Slowly repaired Etp‐induced DSBs that localise to HC undergo resection
We reproducibly observed a significant number of Etp‐induced Rad51 foci (∼10% of γH2AX foci at 15 min) in G2 cells (Figure 1C). To consolidate the notion that Etp induces a small percentage of Rad51 foci formation, we exposed cells to increasing Etp concentrations and enumerated Rad51 foci at varying times after exposure (Figure 2A). These results confirmed that Rad51 foci form in a dose‐dependent manner after Etp treatment at a low percentage of DSBs. Since topoisomerase II introduces a uniform type of DSB end with a 4‐bp 5′‐overhang (Spitzner et al, 1995), we speculated that there must be a unique aspect that promotes DSB end resection at a subset of these DSBs. Given our finding that after X‐ or γ‐rays, the slowly repaired HC‐DSBs (∼15–25% of induced DSB) are preferentially repaired by HR in G2 phase, we examined whether the subset of Etp‐induced DSBs that undergo resection might localise to HC regions. We used a high concentration of Etp to examine the kinetics of DSB repair in G1 cells and, importantly, observed biphasic kinetics (Figure 2B). (N.B. Etp treatment causes >10‐fold more γH2AX foci in G2 than in G1, necessitating the use of higher concentrations to investigate G1 cells; G0/G1 cells were used to allow analysis up to 24 h after treatment). The fraction of slowly repaired DSBs was substantially lower than that induced by X‐rays (∼90% of DSBs were repaired with the fast kinetics (t1/2=2.2 h); ∼10% were repaired more slowly (t1/2=12.7 h)) (Figure 2B; Supplementary Table S1). Moreover, there was a correlation between the fraction of slowly repaired DSBs and those harbouring RPA/Rad51 foci consistent with our proposed causal relationship (Figures 1C and 2B). To examine whether these might indeed represent HC‐DSBs, we examined their co‐localisation with pS824‐KAP‐1, a heterochromatic marker (Noon et al, 2010). Approximately 8–24 h following IR exposure, pS824‐KAP‐1 foci form uniquely at HC‐DSBs in an ATM‐dependent manner (Noon et al, 2010). We also confirmed that pKAP‐1 foci do not form at all persistent DSBs by examining their formation in DSB repair defective, XLF cells (Supplementary Figure S4A). To facilitate quantification, we treated cells with a high concentration of Etp (150 μM) and observed ∼8 γH2AX foci and 6.9 pKAP‐1 foci with strong co‐localisation at 8 h, when the fast DSB repair process is completed (Figure 2C). The high number of DSBs present at 30 min after 150 μM Etp precluded an accurate estimation of DSB induction. However, exposure to 50 μM Etp gave ∼48 DSBs at 30 min, from which we estimated an induction level of 150 DSBs following 150 μM Etp assuming a dose‐linear induction rate. Thus, a concentration of Etp that induced 150 DSBs yielded ∼7 DSBs, associating with pKAP‐1 at 8 h (HC‐DSBs); in contrast, 2 Gy IR induces ∼50 DSBs and ∼5 pKAP‐1 foci at 8 h (Supplementary Table S1). Thus, the slow DSB repair component after Etp treatment is approximately three‐fold lower compared with X‐rays, correlating with the lower frequency of resection after Etp (Figures 1C and 2C). We further consolidated the notion that HC‐DSBs form at a lower frequency after Etp compared with γ‐rays using NIH3T3 cells, which have readily visualised dense DAPI regions, which represent HC regions (Supplementary Figure S4B). To substantiate that Etp generates HC‐DSBs, we examined the requirement for ATM in DSB repair after Etp with or without KAP‐1 siRNA, a treatment that has previously been shown to relieve the requirement for ATM for DSB repair (Goodarzi et al, 2008). We observed a small fraction of unrepaired DSBs following ATMi addition at 24 h after high‐dose Etp treatment; further, the requirement for ATM could be relieved by KAP‐1 siRNA (Figure 2D). Finally, we observed that RPA, Rad51 and γH2AX foci co‐localise with pKAP‐1 foci in G2 cells at 8 h after Etp treatment (Figure 2E). Collectively, these findings strongly suggest that Etp‐induced DSBs that undergo end resection localise to HC regions as observed for IR‐induced DSBs. Taken together, we suggest that two factors can influence the speed of DSB repair, DNA damage complexity and chromatin complexity, and that slowly repaired DSBs as a consequence of either damage or chromatin complexity preferentially undergo DSB end resection.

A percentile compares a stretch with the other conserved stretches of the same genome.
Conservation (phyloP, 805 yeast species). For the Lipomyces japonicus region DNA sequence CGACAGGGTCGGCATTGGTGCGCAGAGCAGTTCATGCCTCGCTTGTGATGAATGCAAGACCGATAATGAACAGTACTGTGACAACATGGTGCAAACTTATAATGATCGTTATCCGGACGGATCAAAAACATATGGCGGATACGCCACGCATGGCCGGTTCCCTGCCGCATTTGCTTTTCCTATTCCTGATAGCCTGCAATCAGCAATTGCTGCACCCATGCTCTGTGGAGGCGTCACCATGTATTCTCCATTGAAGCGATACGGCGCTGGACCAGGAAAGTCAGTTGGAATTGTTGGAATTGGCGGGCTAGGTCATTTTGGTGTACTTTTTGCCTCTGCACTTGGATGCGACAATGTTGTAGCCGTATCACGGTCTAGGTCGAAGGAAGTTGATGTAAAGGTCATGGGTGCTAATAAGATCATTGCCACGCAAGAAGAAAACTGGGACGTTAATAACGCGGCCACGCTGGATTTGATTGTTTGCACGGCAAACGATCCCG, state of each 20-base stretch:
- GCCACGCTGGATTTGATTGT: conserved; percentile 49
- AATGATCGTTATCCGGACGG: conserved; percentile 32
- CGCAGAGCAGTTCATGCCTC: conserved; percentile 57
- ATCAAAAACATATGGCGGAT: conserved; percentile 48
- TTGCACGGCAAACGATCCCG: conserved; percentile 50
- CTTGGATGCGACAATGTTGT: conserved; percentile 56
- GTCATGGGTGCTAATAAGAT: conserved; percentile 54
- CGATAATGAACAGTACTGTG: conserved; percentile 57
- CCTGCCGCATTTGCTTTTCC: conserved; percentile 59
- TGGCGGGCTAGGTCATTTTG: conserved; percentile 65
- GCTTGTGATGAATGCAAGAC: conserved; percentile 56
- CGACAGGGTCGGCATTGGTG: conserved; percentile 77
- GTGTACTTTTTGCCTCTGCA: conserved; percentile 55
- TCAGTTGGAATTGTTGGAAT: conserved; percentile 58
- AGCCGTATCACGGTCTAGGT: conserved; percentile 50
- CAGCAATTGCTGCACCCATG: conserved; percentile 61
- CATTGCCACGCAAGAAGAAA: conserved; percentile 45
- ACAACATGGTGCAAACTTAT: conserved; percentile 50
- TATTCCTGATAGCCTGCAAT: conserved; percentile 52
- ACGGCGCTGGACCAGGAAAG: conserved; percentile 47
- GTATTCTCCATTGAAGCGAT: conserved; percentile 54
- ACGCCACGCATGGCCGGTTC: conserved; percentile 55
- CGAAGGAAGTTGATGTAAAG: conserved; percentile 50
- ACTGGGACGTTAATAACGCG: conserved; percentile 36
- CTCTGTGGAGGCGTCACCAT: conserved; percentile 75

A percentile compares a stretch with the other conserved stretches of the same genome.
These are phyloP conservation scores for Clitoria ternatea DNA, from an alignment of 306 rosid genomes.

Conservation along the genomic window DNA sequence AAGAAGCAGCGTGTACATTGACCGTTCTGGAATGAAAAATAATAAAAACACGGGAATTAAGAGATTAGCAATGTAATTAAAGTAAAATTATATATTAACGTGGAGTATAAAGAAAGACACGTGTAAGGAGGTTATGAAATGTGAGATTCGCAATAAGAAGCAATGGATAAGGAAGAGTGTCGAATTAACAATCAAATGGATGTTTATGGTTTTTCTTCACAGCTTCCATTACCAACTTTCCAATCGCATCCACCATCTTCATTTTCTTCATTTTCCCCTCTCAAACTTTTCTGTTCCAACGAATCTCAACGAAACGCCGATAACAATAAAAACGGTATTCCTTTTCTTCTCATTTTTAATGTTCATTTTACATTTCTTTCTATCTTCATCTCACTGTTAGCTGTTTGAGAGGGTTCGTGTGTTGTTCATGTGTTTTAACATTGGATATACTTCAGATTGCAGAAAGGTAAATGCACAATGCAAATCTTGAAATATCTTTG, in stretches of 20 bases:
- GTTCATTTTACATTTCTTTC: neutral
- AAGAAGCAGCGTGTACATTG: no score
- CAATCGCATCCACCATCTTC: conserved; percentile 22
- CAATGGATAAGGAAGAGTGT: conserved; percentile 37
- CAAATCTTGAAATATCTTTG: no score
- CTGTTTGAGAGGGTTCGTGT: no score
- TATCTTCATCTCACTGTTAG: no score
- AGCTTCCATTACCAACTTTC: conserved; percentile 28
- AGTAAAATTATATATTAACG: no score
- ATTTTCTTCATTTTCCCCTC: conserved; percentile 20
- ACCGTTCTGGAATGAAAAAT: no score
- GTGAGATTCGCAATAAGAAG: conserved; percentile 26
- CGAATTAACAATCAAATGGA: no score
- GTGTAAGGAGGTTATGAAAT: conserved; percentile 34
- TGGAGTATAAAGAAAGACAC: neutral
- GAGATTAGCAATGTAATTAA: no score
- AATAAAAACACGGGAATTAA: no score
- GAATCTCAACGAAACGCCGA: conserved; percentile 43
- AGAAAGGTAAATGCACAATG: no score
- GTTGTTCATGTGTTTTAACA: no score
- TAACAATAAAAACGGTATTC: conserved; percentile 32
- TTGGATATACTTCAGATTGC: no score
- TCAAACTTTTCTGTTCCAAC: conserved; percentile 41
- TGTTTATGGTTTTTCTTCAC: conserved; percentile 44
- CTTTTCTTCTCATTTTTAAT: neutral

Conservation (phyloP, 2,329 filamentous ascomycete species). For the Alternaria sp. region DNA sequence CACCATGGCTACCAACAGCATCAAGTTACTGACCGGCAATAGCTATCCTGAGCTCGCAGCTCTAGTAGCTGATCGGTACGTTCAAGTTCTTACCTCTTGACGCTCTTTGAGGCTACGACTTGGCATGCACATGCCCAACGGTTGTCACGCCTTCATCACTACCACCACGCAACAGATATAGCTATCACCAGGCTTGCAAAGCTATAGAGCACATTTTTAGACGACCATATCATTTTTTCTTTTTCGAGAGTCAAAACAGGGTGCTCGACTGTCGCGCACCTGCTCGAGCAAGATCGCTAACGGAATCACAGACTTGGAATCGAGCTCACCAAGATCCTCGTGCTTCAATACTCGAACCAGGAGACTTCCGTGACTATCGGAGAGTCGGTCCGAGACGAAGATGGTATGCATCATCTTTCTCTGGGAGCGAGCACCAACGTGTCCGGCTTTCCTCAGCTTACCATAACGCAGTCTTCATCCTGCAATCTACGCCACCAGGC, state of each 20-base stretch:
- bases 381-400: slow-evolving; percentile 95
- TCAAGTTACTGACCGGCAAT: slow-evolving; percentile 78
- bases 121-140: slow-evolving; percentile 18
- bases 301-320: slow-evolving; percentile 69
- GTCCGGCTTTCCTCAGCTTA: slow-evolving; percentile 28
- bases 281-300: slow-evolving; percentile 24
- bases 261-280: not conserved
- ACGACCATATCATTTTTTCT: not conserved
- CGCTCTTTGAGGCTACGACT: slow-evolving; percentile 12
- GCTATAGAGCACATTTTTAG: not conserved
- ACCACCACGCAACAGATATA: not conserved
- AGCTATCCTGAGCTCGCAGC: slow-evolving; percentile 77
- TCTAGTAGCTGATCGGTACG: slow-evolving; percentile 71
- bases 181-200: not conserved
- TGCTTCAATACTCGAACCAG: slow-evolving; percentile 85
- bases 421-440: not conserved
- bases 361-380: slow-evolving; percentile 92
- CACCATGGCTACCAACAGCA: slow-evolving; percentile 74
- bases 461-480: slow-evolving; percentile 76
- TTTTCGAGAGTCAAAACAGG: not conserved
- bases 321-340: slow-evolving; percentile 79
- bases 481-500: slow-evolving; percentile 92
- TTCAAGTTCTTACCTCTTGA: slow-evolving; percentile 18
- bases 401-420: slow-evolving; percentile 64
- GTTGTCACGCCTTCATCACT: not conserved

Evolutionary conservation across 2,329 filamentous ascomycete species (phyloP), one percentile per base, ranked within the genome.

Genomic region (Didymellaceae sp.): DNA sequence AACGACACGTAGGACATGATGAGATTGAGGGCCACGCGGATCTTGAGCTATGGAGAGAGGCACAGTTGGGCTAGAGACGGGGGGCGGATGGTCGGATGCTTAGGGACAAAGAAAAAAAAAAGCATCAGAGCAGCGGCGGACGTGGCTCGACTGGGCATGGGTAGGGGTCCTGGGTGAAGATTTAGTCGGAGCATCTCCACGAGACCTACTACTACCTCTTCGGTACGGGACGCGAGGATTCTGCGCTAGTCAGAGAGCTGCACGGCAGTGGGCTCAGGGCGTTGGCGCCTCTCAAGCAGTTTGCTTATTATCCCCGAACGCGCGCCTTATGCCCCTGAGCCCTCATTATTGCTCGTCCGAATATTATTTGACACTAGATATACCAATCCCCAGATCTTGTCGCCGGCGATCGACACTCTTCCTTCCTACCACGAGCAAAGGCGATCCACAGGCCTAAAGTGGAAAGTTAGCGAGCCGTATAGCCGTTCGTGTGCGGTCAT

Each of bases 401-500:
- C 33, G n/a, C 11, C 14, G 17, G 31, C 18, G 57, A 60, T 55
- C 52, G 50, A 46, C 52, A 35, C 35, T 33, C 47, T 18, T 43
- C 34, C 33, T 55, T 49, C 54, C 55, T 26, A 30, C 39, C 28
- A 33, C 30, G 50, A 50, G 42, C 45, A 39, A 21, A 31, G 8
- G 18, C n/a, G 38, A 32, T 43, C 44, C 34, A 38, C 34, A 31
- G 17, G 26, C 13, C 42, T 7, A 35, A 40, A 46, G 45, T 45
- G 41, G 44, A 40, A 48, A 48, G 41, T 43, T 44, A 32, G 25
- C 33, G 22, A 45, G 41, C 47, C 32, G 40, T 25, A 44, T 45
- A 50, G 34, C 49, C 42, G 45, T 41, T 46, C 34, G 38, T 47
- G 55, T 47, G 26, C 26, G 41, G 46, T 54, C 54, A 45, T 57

DNA‐PK competes with DSB end resection at all DSB ends